Are open access journals good quality?
Is it easier to publish in open access journals? Do open access journals use peer review? Are open access journals reputable? These are just some of the many questions researchers have about open access publishing. To help you better understand open access journals, we’ve answered your most frequently asked questions in this blog.
What is an open access journal?
Although open access publishing is more and more common in research, it’s still worth us revisiting exactly what an open access journal is.
Essentially, open access (often shortened to OA) is the process of making published academic articles freely and permanently available online. Anyone, anywhere can read and build upon this research without needing a subscription.
Most academic publishers now offer open access journals, as well as open access publishing options within subscription journals.
For more detail on exactly how open access works and how to publish open access with Taylor & Francis, why not look at our handy guide to open access.
Think. Check. Submit is a set of useful tools produced by a group of scholarly communications organizations. It helps to make the process of choosing the right journal for your work simpler and safer. The campaign empowers authors to evaluate the trustworthiness of a journal or its publisher by using simple checklists.
Check Open Access Scholarly Publishers Association (OASPA) and the Directory of Open Access Journals (DOAJ)
Both these organizations are focused on upholding the highest standards and quality of open access scholarly publishing. Working with open access publishers and journals they promote best practices across the industry.
Their ‘Principles of Transparency and Best Practice in Scholarly Publishing’ are a set of criteria used to assess journals or publishers. It’s also a useful list of the indicators you should look out for when assessing the quality of an open access journal. For example, reliable open access journals will have:
- an editorial board or ‘governing body’
- a clear policy on conflicts of interest
- a peer review process
We’re proud members of both OASPA and DOAJ. You can listen to our open access interview with Claire Redhead from OASPA in our 15-minute podcast about the future of open access.
Is it easier to publish in open access journals?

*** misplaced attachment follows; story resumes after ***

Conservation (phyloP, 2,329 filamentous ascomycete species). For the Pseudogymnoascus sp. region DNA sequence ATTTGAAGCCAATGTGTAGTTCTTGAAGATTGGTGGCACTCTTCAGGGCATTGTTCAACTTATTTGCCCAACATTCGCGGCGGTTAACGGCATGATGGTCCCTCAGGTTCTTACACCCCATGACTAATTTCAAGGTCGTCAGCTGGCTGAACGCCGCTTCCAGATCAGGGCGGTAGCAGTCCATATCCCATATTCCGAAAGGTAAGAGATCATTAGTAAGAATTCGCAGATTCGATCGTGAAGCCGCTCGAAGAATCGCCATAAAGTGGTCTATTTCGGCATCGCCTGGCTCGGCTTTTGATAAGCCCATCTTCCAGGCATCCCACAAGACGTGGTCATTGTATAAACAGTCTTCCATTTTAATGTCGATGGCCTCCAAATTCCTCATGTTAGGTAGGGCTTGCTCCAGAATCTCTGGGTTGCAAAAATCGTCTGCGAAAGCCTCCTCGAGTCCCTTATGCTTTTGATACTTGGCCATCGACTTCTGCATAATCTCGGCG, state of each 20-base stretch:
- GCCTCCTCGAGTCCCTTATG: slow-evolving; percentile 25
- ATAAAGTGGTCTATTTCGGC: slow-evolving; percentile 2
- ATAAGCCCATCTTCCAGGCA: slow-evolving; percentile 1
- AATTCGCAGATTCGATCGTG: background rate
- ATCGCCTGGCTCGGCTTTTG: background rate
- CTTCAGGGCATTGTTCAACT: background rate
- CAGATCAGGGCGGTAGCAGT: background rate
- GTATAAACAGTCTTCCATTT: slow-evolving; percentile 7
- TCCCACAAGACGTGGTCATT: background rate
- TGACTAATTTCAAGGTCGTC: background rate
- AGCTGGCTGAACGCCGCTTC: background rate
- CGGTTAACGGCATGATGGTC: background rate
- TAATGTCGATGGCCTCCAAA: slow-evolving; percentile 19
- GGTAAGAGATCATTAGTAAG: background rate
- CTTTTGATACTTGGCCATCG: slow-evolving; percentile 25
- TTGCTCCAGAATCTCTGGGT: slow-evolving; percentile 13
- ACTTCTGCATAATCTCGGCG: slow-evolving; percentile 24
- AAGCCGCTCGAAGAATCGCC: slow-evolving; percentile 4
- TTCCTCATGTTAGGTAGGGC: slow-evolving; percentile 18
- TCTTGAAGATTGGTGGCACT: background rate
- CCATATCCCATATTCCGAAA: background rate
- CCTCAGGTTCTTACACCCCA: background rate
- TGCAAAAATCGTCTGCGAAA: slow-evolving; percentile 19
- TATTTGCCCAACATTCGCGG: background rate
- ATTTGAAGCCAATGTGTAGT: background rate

Publishing in an open access journal isn’t any easier or harder than a subscription journal – provided you’ve chosen a reputable publisher, as described above. The processes in place for publishing your work, in either case, are very similar.
Any good quality open access journal will have a clear submission and peer review process in the same way that a subscription journal will. The only major differences will be that your published research is open access and that there will be an article publishing charge (APC) to pay.
There’s more about the process of publishing open access in our guide.
What are the benefits of open access journals?
Open access is great for readers because it gives them immediate access to the latest research. But what are the advantages of publishing open access for authors?
Increase the visibility and readership of your research
Research published open access is available to anyone across the globe, at any time. Greater visibility can result in increased readership and citations of your research.
Demonstrate societal impact
There’s increasing pressure on researchers to show the societal impact of their research. Open access can help your work reach new readers, beyond those with easy access to a research library, such as policymakers, non-government agencies, the media, and educators.
Freely share your work
With OA, you’re free to share your research around the world with no restrictions or paywall. Most open access articles have a Creative Commons license which explains how others can use and share the content. See our guide to copyright licenses for more information.
Comply with funder mandates
An increasing number of authors are required to publish OA by their funder, institution, or employer. Find out about major funder mandates and policies around open access.
Is there a difference between peer review in open access vs. peer review in traditional journals?
There are lots of different types of peer review. Many open access journals use the same peer review systems as more traditional subscription journals.
However, other types of peer review – such as open peer review or post-publication peer review – are becoming more common. These newer types of peer review aren’t limited to open access journals, but are perhaps more often associated with them.
Take a look at our peer review guide for more about the peer review process and the different types available.
Is there a list of open access journals?
The best place to look for a list of open access journals is the Directory of Open Access Journals (DOAJ) – you can be confident that the journals they list are thoroughly vetted and high quality.
You can also visit our open access cost finder to explore all the options for publishing open access in our journals.
Where to next?
If you’ve found these tips helpful make sure you look at:
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